Inauguration of the Neuro-X Institute

© 2022 EPFL - M. Vetterli

© 2022 EPFL - M. Vetterli

On October 7th, 2022, more than 300 participants attended the official inauguration of the newly-formed Neuro-X Institute.

The Neuro-X Institute has been created across the Schools of Engineering, Life Sciences, and Computer and Communication Sciences, to drive translational research at the convergence of neurosciences, neurotechnologies and artificial intelligence.

Sharing, creating knowledge and know-how are rooted in the very concept of the Neuro-X institute that supports the polytechnic mission of EPFL. We hope to unlock some of the secrets of the nervous system, advance our concepts in AI to explore learning and behavior, and engineer innovative neurotechnologies to treat, cure and prevent neurological disorders and trauma. Close collaboration and exchanges with our neighbouring university hospitals and international medical centres are also central to the institute mission.

At this occasion, following an introduction by Martin Vetterli and Stéphanie Lacour (Neuro-X Institute founding director) international thought leaders gave insights into various aspects of neuro-research:

  • John Rogers (Northwestern University) described cutting edge research in neural interfaces, at the crossroads of material science, neural engineering and neuroscience.
  • Tim Denison (University of Oxford) presented his approach to deliver new brain stimulation therapies through integrated technological platforms to patients suffering from epilepsy and chronic pain.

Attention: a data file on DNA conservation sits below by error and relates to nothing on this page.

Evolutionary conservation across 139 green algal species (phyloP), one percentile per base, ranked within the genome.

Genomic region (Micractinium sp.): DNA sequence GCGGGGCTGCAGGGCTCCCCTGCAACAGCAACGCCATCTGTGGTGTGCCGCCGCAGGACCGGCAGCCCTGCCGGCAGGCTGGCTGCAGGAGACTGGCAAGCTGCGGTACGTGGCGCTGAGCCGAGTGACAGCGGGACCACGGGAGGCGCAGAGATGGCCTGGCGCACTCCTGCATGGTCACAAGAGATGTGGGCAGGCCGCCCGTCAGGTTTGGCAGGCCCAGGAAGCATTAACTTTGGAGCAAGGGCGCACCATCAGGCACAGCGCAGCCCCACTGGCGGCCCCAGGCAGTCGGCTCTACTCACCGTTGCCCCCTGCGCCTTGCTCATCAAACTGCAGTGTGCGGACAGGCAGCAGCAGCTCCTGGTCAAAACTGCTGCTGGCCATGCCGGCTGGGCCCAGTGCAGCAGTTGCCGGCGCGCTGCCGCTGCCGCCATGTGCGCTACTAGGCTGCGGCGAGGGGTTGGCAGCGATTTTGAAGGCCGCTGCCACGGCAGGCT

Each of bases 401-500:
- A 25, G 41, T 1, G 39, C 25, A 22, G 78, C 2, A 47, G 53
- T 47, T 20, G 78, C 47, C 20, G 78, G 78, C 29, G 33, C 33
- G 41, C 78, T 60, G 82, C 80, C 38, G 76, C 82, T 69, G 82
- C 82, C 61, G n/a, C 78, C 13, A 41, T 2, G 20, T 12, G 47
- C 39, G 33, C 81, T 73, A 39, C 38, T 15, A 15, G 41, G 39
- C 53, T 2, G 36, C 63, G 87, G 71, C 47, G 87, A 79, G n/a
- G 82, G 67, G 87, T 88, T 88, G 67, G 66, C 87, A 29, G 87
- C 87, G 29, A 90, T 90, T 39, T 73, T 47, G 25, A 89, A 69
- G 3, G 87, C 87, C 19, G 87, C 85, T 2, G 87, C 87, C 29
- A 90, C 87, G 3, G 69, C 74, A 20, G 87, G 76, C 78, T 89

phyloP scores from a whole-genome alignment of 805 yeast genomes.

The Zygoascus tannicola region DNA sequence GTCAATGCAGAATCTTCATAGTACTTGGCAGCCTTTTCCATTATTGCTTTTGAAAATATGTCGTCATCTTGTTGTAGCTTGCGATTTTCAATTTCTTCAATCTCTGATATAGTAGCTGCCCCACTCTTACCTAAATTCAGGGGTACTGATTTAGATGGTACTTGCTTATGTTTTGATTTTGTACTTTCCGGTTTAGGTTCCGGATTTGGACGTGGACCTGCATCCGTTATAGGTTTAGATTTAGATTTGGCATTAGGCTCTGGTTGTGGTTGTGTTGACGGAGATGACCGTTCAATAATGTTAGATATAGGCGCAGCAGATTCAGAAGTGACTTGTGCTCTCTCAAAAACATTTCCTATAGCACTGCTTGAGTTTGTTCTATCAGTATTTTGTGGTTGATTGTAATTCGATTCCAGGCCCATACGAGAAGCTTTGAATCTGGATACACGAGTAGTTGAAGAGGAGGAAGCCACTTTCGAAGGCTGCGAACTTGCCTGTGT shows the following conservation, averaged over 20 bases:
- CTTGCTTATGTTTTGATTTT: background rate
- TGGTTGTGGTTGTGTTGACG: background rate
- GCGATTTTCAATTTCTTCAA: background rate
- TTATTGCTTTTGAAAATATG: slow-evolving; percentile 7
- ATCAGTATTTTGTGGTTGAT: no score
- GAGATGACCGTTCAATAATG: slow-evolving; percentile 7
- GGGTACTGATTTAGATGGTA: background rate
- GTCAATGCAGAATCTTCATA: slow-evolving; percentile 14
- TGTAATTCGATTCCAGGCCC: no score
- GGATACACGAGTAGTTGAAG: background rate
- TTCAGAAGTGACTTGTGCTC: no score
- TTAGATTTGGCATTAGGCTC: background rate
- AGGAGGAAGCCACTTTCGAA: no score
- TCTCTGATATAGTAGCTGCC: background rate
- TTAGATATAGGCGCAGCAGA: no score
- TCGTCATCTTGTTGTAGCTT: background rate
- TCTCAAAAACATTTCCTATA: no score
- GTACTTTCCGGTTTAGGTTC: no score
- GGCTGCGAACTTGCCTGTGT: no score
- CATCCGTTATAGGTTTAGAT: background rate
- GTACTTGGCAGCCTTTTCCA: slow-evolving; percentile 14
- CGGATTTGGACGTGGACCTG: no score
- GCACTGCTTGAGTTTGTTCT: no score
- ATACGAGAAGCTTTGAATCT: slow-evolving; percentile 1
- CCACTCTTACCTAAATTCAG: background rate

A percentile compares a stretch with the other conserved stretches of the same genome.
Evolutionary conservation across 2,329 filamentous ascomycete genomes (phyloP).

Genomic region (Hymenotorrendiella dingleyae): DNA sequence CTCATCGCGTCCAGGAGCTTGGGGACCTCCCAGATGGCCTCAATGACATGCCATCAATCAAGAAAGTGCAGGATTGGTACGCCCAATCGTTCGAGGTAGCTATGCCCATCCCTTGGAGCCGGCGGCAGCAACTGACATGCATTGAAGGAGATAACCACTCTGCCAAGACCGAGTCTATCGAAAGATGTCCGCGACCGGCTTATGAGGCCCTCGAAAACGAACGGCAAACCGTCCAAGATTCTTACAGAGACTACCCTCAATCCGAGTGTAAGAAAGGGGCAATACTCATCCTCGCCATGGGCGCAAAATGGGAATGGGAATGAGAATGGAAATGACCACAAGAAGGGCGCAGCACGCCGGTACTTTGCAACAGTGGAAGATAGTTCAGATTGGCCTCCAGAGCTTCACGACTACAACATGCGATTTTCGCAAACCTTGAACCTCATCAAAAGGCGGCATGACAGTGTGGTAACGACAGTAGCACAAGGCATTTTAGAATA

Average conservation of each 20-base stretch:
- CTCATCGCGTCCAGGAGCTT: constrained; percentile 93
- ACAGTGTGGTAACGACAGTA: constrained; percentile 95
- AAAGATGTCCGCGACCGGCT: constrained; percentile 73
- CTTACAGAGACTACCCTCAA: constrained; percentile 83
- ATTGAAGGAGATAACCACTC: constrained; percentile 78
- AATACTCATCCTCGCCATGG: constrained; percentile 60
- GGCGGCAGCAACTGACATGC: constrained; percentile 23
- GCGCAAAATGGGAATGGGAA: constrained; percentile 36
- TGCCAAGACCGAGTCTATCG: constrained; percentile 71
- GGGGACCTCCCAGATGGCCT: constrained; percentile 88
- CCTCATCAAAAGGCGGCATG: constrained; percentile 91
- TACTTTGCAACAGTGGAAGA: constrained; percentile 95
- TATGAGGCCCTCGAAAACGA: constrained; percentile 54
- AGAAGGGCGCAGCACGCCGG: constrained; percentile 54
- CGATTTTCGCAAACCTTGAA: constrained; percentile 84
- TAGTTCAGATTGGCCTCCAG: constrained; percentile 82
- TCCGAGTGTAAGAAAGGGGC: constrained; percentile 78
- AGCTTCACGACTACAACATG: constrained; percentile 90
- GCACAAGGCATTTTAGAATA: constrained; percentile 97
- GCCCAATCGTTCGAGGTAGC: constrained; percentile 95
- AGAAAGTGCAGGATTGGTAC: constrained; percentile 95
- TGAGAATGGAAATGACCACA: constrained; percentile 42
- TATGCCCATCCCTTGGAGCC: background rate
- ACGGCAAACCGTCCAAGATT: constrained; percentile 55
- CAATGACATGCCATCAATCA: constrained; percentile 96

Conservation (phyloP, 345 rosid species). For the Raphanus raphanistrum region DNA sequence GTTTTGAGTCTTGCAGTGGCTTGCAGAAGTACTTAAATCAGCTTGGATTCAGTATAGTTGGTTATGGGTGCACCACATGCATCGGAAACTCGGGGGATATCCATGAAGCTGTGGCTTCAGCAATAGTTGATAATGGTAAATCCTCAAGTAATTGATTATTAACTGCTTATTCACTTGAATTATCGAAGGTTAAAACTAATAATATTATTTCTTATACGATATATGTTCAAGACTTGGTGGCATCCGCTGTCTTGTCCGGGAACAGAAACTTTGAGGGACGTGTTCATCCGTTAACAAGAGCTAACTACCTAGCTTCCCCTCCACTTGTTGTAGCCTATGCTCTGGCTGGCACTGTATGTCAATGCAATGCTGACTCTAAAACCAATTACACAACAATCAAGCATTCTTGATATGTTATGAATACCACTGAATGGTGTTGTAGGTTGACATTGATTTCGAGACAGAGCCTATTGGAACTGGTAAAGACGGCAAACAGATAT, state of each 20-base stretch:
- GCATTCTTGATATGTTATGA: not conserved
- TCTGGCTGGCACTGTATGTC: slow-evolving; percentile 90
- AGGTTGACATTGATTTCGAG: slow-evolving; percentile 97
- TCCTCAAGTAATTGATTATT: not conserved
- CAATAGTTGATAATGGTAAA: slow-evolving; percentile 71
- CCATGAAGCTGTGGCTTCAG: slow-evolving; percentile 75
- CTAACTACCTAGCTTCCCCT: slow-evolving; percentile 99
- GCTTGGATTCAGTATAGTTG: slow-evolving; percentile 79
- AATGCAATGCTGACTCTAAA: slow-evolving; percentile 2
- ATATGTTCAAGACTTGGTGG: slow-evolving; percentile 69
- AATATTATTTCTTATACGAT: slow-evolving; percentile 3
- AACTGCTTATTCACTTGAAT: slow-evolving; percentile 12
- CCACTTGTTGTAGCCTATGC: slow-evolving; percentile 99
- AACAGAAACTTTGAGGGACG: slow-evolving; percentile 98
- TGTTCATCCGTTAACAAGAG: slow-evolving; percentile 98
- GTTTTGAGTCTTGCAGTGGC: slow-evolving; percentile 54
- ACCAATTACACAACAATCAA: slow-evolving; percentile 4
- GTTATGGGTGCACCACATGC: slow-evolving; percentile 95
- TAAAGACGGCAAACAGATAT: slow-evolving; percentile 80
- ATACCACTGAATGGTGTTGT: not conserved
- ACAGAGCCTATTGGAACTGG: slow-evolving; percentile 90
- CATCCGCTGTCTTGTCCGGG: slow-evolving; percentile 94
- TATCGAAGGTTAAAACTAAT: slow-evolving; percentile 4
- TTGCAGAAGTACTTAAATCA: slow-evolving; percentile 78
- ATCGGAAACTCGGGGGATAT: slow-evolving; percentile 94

• Morten Kringelbach (Universtiy of Oxford) proposed a new theory of brain function, which can identify and explain the relevant changes in the hierarchical orchestration of information flow.
  • Jin Hyung Lee (Stanford University) explained how a combination of advanced tools, such as electrophysiological measurements, optogenetics and fMRI can provide quantified information about the interactions between brain circuits in health and disease.
  • Randy McIntosh (Simon Frasier University) described the VirtualBrain platform, which enables whole brain simulation with quantification and qualities comparable to classical neuro-imaging methods, and how it can help clinicians plan interventions, for example in drug-resistant epilepsy.
  • Tamar Makin (University of Cambridge) dived into the complexity of integrating a foreign limb in a human body, and how a biomimetic approach might not be optimal for patients
  • Jocelyne Bloch (CHUV-UNIL-EPFL, NeuroRestore) and Grégoire Courtine (EPFL, NeuroRestore) reviewed their most recent work in restoring gating and walking ability in patients with spinal cord injury or neurodegenerative diseases, and how basic neuroscience, engineering and clinical medicine work hand-in-hand to deliver ever refined therapies to patients.

More than 300 participants joined us in celebrating the creation of this new institute. We are excited and pushed by their enthusiasm, and humbled by the many challenges that patients suffering from neural disorders still face.

In parallel to the Neuro-X Institute research mission, the three Schools have also created an educational program, in the form of the Neuro-X Master.